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EE Broadway Local

The 1972 Subway Map

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The 1972 Subway Map is wonderful and still my favorite. I just notice there are a couple of oddities with this map.

 

The 70(1)70(2) and 70(3) are placed so that they appear to cross under the 70(A)70(AA)70(CC)70(E) and that 50th Street appears to be west of Eighth Avenue.

 

The 70(7) appears to be orange but its' line appears to be gray.

 

The first version has 70(J) the second version has (QJ).

 

Just some observations.

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The 1972 Subway Map is wonderful and still my favorite. I just notice there are a couple of oddities with this map.

 

The 70(1)70(2) and 70(3) are placed so that they appear to cross under the 70(A)70(AA)70(CC)70(E) and that 50th Street appears to be west of Eighth Avenue.

 

The Massimo Vignelli designed maps were pleasing to the eye, but in no way could you use them to scale. I mean, not only is Central Park square on the map, but it is as wide as it is long. Nonetheless, it's a classic.

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The 70(7) appears to be orange but its' line appears to be gray.
The line appears pink, (slightly yellowed into salmon, though), and that's probably what the bullet color was supposed to be. It seems in the transition to the 1979 colors, pink became purple/magenta (magenta being a separate distinct color on the old maps).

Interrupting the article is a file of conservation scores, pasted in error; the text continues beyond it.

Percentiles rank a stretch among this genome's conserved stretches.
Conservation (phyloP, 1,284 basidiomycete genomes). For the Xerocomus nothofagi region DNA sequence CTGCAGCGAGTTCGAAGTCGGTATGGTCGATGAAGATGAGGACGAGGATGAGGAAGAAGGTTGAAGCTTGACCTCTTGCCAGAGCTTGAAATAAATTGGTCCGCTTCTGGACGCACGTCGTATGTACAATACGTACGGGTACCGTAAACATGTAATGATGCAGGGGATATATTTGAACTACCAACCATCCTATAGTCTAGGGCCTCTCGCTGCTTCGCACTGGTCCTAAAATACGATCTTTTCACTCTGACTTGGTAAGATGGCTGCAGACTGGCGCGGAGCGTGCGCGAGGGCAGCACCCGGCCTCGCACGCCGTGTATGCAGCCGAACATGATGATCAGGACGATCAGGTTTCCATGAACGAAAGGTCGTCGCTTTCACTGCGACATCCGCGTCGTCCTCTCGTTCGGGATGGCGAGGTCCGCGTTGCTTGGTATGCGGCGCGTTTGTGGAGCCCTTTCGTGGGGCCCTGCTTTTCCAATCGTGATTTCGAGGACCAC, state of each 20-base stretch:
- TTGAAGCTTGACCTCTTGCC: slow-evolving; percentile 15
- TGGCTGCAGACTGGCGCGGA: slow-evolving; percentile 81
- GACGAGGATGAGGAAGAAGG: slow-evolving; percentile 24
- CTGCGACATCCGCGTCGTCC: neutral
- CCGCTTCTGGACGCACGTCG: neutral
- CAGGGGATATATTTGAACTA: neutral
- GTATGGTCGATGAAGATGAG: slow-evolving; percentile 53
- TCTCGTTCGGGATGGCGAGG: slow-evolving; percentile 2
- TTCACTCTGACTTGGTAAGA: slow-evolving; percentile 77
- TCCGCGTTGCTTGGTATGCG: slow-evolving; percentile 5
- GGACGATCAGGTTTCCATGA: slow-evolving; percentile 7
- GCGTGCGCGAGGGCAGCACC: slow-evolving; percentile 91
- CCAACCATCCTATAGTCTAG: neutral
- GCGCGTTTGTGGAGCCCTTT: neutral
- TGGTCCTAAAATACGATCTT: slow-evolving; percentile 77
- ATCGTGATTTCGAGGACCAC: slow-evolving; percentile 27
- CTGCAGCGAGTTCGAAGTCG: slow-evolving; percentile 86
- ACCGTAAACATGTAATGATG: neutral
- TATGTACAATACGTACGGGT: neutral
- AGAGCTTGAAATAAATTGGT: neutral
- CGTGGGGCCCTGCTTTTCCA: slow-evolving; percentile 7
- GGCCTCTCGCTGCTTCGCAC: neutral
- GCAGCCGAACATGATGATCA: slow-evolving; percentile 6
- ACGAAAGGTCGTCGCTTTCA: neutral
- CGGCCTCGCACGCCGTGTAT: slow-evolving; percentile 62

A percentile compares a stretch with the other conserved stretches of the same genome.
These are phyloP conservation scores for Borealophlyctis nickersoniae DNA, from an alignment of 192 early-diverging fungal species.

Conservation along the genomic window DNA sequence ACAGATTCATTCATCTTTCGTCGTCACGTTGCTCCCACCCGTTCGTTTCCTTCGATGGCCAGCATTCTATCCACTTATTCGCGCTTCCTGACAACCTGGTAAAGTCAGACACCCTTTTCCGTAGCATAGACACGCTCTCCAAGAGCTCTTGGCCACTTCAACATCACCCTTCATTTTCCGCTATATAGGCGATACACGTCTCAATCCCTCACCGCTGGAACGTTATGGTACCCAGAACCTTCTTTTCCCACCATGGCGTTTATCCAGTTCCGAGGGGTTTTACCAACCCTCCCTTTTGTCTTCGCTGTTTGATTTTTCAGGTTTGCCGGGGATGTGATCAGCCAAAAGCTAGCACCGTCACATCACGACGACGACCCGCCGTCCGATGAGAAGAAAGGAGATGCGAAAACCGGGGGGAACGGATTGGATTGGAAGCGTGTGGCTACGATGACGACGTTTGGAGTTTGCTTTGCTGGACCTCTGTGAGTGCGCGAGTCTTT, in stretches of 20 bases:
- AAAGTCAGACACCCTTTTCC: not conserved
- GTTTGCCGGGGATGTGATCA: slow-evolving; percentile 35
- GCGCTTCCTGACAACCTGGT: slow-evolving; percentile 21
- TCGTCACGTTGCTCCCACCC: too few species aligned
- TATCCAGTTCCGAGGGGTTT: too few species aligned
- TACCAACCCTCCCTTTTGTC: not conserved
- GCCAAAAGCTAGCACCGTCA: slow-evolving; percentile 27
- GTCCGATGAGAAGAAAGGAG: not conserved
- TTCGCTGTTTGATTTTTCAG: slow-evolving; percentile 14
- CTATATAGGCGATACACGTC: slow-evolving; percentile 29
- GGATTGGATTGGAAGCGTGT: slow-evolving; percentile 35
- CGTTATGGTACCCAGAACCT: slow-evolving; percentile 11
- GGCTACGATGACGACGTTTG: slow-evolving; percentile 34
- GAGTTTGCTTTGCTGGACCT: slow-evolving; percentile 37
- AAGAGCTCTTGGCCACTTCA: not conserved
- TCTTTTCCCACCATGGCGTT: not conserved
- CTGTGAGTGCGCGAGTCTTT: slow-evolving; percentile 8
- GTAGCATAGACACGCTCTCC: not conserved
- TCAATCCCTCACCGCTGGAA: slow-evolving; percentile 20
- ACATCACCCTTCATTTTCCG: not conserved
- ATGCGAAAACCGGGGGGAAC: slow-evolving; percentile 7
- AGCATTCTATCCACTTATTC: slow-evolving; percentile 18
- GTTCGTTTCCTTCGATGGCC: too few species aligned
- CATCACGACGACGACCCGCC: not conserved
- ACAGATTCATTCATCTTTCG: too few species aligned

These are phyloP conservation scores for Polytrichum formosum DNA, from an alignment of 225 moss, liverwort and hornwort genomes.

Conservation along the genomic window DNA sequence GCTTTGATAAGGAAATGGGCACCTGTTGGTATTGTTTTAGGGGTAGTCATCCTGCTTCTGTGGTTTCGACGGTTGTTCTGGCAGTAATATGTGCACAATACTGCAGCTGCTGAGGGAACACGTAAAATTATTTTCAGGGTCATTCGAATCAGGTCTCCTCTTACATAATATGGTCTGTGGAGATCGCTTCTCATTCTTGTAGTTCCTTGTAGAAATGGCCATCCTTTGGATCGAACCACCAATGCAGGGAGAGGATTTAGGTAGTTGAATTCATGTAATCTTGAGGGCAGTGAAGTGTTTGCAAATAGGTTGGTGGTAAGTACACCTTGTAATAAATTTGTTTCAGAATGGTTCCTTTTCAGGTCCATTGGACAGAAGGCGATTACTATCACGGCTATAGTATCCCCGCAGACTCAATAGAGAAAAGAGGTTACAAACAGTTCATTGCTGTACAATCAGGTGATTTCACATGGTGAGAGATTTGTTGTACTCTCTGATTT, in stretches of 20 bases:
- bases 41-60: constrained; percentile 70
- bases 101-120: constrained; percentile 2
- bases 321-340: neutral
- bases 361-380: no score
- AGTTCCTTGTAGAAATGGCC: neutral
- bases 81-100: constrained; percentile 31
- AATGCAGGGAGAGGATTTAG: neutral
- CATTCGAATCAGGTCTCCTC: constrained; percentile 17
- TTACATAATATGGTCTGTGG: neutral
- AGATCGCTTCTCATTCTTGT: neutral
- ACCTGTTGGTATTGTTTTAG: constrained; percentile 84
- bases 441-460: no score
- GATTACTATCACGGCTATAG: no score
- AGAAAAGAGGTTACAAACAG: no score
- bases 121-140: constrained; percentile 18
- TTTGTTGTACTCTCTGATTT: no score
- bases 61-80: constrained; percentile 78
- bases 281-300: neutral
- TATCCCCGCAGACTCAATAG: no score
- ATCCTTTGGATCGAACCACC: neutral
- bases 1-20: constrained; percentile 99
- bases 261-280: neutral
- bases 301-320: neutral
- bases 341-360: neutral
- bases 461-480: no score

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The Massimo Vignelli designed maps were pleasing to the eye, but in no way could you use them to scale. I mean, not only is Central Park square on the map, but it is as wide as it is long.

 

Accurate geography doesn't matter as much when one is underground.

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The Massimo Vignelli designed maps were pleasing to the eye, but in no way could you use them to scale. I mean, not only is Central Park square on the map, but it is as wide as it is long. Nonetheless, it's a classic.

 

You can't use today's map to scale either. :cool:

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You can't use today's map to scale either. :cool:

 

 

 

The Vignelli designed '72 NYC subways maps are eye candy, beautiful to look at but far from being geographically correct.:cool::confused:

 

Dumb question guys? Could future NYC subway maps be as attarctive to look at like the Vignelli and still be geographically correct/on scale?

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This style of map is beautiful yet confusing back then for riders.In the days of double and single lettered routes this map is truly historical and more historical in the next few decades as well.Thank the lord that the old days of alphabet soup is truly behind us.I pray for SEPTA not to institute double and single letter designations for their own lines :(

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